Terpenes are, by definition, “a large group of volatile unsaturated hydrocarbons found in the essential oils of plants, especially conifers and citrus trees.” And cannabis.
Terpenes and terpenoids (more complex hydrocarbons), are produced by various plants and are typically strong smelling–they are the compounds that give pine its characteristic bracing scent and makes lemons smell citrus-y.
Both natural and synthetic terpenes are used to create common household cleansers, like pine-scented disinfectants, as well as all sorts of air fresheners, perfumes, scents and flavorings for many, many other products. Terpenes are also used commonly in wood lacquers, and other industrial products. Now, with interest in cannabis increasing, researchers have found that cannabis-derived terpenes also have a therapeutic effects.
One of hundreds of chemical entities that can be derived from cannabis, terpenes are considered by some to have an “entourage effect” in combination with cannabinoid compounds also found in cannabis. Cannabinoid tetrahydrocannabinol (THC) gives marijuana its psychoactive effects, while cannabidiol (CBD), touted for its anti-inflammatory and other health benefits, are the best known of 60 cannabinoids. Many experts claim that cannabinoid effects are enhanced with the presence of terpenes and other plant compounds found in full plant cannabis, though CBD can also be (and is largely) derived from industrial hemp, which is low in THC, among other compounds.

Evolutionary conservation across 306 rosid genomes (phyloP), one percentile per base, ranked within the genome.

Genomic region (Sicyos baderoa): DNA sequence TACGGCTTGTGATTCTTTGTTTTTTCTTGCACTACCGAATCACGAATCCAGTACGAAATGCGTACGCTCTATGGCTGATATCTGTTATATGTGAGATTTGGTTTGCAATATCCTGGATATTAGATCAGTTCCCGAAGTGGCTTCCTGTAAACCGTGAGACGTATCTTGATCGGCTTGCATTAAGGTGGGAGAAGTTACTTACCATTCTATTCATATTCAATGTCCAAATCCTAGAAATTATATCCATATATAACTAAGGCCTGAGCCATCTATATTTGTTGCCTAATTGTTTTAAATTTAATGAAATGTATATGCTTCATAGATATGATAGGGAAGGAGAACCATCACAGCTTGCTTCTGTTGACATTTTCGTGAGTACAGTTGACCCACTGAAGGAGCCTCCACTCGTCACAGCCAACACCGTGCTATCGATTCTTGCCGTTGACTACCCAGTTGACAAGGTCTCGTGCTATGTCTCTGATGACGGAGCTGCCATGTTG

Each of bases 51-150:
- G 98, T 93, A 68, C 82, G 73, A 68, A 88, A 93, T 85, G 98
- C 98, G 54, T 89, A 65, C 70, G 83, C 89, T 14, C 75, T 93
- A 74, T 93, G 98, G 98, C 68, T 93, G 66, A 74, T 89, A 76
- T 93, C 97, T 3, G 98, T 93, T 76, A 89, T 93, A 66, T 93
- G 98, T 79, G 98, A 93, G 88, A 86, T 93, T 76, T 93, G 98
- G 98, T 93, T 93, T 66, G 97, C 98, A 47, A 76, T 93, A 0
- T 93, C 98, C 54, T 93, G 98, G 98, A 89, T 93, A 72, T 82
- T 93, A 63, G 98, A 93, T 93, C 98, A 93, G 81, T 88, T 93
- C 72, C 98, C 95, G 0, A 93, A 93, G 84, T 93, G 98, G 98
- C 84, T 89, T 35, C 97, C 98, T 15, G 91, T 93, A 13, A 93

Generally speaking, cannabinoids get all the attention when it comes to cannabis. But terpenes are what bring the flavor and aroma–that characteristic dankness, or fruity back, or fresh, piney aroma. Terpenes do for cannabis what hops do for a great ale, or what juniper and herbs infuse into a good gin.
Cannabis flower connoisseurs and flavor fans often judge quality with a whiff of telltale terpenes. Some have amazingly sophisticated noses, which can sniff out scents associated with the effects of their favorite strains, very much like a wine sommelier can discern a promising vintage by aroma.
Hemp is the main source for most CBD oil used in cosmetic and consumable goods. For enhanced benefits including delicious flavors and scents, cannabis and hemp-based product producers are starting to add terpenes to formulations. Food and beverage makers also are increasingly interested in adding natural terpenes and CBD to mainstream recipes, like bottled waters, gourmet products, and health-conscious foods.
Here’s a handy guide to terpenes, their characteristics, and beneficial effects:
(Terpene information courtesy of SC Labs.)